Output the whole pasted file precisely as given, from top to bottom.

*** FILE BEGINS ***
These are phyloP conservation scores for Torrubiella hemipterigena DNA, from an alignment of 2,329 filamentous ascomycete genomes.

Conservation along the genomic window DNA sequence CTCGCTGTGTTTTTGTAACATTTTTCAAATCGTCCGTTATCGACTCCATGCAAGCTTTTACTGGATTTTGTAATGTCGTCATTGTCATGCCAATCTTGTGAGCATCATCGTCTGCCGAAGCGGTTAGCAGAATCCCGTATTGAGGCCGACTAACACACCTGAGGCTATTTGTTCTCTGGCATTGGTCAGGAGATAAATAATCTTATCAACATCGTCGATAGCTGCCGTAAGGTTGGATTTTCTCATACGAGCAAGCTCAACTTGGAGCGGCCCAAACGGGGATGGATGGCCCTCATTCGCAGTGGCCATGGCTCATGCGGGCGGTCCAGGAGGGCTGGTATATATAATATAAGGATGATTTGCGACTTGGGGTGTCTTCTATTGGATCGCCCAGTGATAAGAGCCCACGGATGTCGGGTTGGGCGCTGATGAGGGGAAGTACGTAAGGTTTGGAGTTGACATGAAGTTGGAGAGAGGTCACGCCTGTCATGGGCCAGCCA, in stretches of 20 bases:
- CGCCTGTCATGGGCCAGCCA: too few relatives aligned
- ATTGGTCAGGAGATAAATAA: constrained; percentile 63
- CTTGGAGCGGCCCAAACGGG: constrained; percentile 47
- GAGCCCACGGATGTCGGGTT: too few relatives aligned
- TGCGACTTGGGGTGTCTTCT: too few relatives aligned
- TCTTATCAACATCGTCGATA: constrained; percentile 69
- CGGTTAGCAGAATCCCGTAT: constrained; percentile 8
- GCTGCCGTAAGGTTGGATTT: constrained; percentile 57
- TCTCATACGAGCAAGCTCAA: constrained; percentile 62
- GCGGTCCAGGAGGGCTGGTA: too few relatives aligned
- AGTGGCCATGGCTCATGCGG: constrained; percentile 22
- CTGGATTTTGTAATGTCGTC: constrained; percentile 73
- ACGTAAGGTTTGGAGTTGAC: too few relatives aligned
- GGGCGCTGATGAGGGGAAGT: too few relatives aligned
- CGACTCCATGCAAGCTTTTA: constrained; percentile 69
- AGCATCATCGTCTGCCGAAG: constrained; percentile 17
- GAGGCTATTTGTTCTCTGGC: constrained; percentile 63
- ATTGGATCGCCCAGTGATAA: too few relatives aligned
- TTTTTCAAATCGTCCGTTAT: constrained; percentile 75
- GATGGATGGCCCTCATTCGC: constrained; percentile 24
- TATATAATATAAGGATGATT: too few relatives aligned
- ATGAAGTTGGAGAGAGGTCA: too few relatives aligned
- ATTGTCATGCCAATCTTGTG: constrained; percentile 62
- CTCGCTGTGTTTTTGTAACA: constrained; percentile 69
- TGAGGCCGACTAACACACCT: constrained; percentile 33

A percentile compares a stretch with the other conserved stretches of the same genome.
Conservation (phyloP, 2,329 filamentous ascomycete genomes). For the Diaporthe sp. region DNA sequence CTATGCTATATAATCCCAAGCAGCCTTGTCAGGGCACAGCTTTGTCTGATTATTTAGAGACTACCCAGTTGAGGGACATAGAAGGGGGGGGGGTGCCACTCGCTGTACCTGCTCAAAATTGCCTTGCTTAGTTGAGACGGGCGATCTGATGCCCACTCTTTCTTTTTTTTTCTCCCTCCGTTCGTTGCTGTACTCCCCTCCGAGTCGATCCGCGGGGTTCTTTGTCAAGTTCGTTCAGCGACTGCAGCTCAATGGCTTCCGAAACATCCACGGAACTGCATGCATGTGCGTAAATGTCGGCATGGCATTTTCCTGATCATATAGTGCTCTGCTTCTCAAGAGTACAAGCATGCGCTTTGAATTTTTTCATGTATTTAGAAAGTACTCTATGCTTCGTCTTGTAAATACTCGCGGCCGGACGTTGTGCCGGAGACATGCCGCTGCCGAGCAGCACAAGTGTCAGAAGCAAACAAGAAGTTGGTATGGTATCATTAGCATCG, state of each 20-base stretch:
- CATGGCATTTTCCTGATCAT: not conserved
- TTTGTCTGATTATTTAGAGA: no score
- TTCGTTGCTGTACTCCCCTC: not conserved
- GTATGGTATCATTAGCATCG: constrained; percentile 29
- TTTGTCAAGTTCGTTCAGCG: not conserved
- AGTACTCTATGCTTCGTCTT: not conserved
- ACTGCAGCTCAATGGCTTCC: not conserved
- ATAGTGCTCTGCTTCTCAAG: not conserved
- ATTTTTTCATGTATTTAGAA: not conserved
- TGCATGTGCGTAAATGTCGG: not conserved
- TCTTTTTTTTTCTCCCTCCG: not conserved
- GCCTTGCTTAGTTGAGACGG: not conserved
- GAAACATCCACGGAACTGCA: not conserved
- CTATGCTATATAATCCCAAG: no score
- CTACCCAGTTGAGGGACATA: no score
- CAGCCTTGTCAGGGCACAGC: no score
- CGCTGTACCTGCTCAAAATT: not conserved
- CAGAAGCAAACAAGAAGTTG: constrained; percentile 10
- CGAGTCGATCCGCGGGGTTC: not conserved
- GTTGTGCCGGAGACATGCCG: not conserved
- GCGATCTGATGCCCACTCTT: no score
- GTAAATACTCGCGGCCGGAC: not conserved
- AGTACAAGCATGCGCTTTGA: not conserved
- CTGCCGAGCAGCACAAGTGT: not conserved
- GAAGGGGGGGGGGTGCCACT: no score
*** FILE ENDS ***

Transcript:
These are phyloP conservation scores for Torrubiella hemipterigena DNA, from an alignment of 2,329 filamentous ascomycete genomes.

Conservation along the genomic window DNA sequence CTCGCTGTGTTTTTGTAACATTTTTCAAATCGTCCGTTATCGACTCCATGCAAGCTTTTACTGGATTTTGTAATGTCGTCATTGTCATGCCAATCTTGTGAGCATCATCGTCTGCCGAAGCGGTTAGCAGAATCCCGTATTGAGGCCGACTAACACACCTGAGGCTATTTGTTCTCTGGCATTGGTCAGGAGATAAATAATCTTATCAACATCGTCGATAGCTGCCGTAAGGTTGGATTTTCTCATACGAGCAAGCTCAACTTGGAGCGGCCCAAACGGGGATGGATGGCCCTCATTCGCAGTGGCCATGGCTCATGCGGGCGGTCCAGGAGGGCTGGTATATATAATATAAGGATGATTTGCGACTTGGGGTGTCTTCTATTGGATCGCCCAGTGATAAGAGCCCACGGATGTCGGGTTGGGCGCTGATGAGGGGAAGTACGTAAGGTTTGGAGTTGACATGAAGTTGGAGAGAGGTCACGCCTGTCATGGGCCAGCCA, in stretches of 20 bases:
- CGCCTGTCATGGGCCAGCCA: too few relatives aligned
- ATTGGTCAGGAGATAAATAA: constrained; percentile 63
- CTTGGAGCGGCCCAAACGGG: constrained; percentile 47
- GAGCCCACGGATGTCGGGTT: too few relatives aligned
- TGCGACTTGGGGTGTCTTCT: too few relatives aligned
- TCTTATCAACATCGTCGATA: constrained; percentile 69
- CGGTTAGCAGAATCCCGTAT: constrained; percentile 8
- GCTGCCGTAAGGTTGGATTT: constrained; percentile 57
- TCTCATACGAGCAAGCTCAA: constrained; percentile 62
- GCGGTCCAGGAGGGCTGGTA: too few relatives aligned
- AGTGGCCATGGCTCATGCGG: constrained; percentile 22
- CTGGATTTTGTAATGTCGTC: constrained; percentile 73
- ACGTAAGGTTTGGAGTTGAC: too few relatives aligned
- GGGCGCTGATGAGGGGAAGT: too few relatives aligned
- CGACTCCATGCAAGCTTTTA: constrained; percentile 69
- AGCATCATCGTCTGCCGAAG: constrained; percentile 17
- GAGGCTATTTGTTCTCTGGC: constrained; percentile 63
- ATTGGATCGCCCAGTGATAA: too few relatives aligned
- TTTTTCAAATCGTCCGTTAT: constrained; percentile 75
- GATGGATGGCCCTCATTCGC: constrained; percentile 24
- TATATAATATAAGGATGATT: too few relatives aligned
- ATGAAGTTGGAGAGAGGTCA: too few relatives aligned
- ATTGTCATGCCAATCTTGTG: constrained; percentile 62
- CTCGCTGTGTTTTTGTAACA: constrained; percentile 69
- TGAGGCCGACTAACACACCT: constrained; percentile 33

A percentile compares a stretch with the other conserved stretches of the same genome.
Conservation (phyloP, 2,329 filamentous ascomycete genomes). For the Diaporthe sp. region DNA sequence CTATGCTATATAATCCCAAGCAGCCTTGTCAGGGCACAGCTTTGTCTGATTATTTAGAGACTACCCAGTTGAGGGACATAGAAGGGGGGGGGGTGCCACTCGCTGTACCTGCTCAAAATTGCCTTGCTTAGTTGAGACGGGCGATCTGATGCCCACTCTTTCTTTTTTTTTCTCCCTCCGTTCGTTGCTGTACTCCCCTCCGAGTCGATCCGCGGGGTTCTTTGTCAAGTTCGTTCAGCGACTGCAGCTCAATGGCTTCCGAAACATCCACGGAACTGCATGCATGTGCGTAAATGTCGGCATGGCATTTTCCTGATCATATAGTGCTCTGCTTCTCAAGAGTACAAGCATGCGCTTTGAATTTTTTCATGTATTTAGAAAGTACTCTATGCTTCGTCTTGTAAATACTCGCGGCCGGACGTTGTGCCGGAGACATGCCGCTGCCGAGCAGCACAAGTGTCAGAAGCAAACAAGAAGTTGGTATGGTATCATTAGCATCG, state of each 20-base stretch:
- CATGGCATTTTCCTGATCAT: not conserved
- TTTGTCTGATTATTTAGAGA: no score
- TTCGTTGCTGTACTCCCCTC: not conserved
- GTATGGTATCATTAGCATCG: constrained; percentile 29
- TTTGTCAAGTTCGTTCAGCG: not conserved
- AGTACTCTATGCTTCGTCTT: not conserved
- ACTGCAGCTCAATGGCTTCC: not conserved
- ATAGTGCTCTGCTTCTCAAG: not conserved
- ATTTTTTCATGTATTTAGAA: not conserved
- TGCATGTGCGTAAATGTCGG: not conserved
- TCTTTTTTTTTCTCCCTCCG: not conserved
- GCCTTGCTTAGTTGAGACGG: not conserved
- GAAACATCCACGGAACTGCA: not conserved
- CTATGCTATATAATCCCAAG: no score
- CTACCCAGTTGAGGGACATA: no score
- CAGCCTTGTCAGGGCACAGC: no score
- CGCTGTACCTGCTCAAAATT: not conserved
- CAGAAGCAAACAAGAAGTTG: constrained; percentile 10
- CGAGTCGATCCGCGGGGTTC: not conserved
- GTTGTGCCGGAGACATGCCG: not conserved
- GCGATCTGATGCCCACTCTT: no score
- GTAAATACTCGCGGCCGGAC: not conserved
- AGTACAAGCATGCGCTTTGA: not conserved
- CTGCCGAGCAGCACAAGTGT: not conserved
- GAAGGGGGGGGGGTGCCACT: no score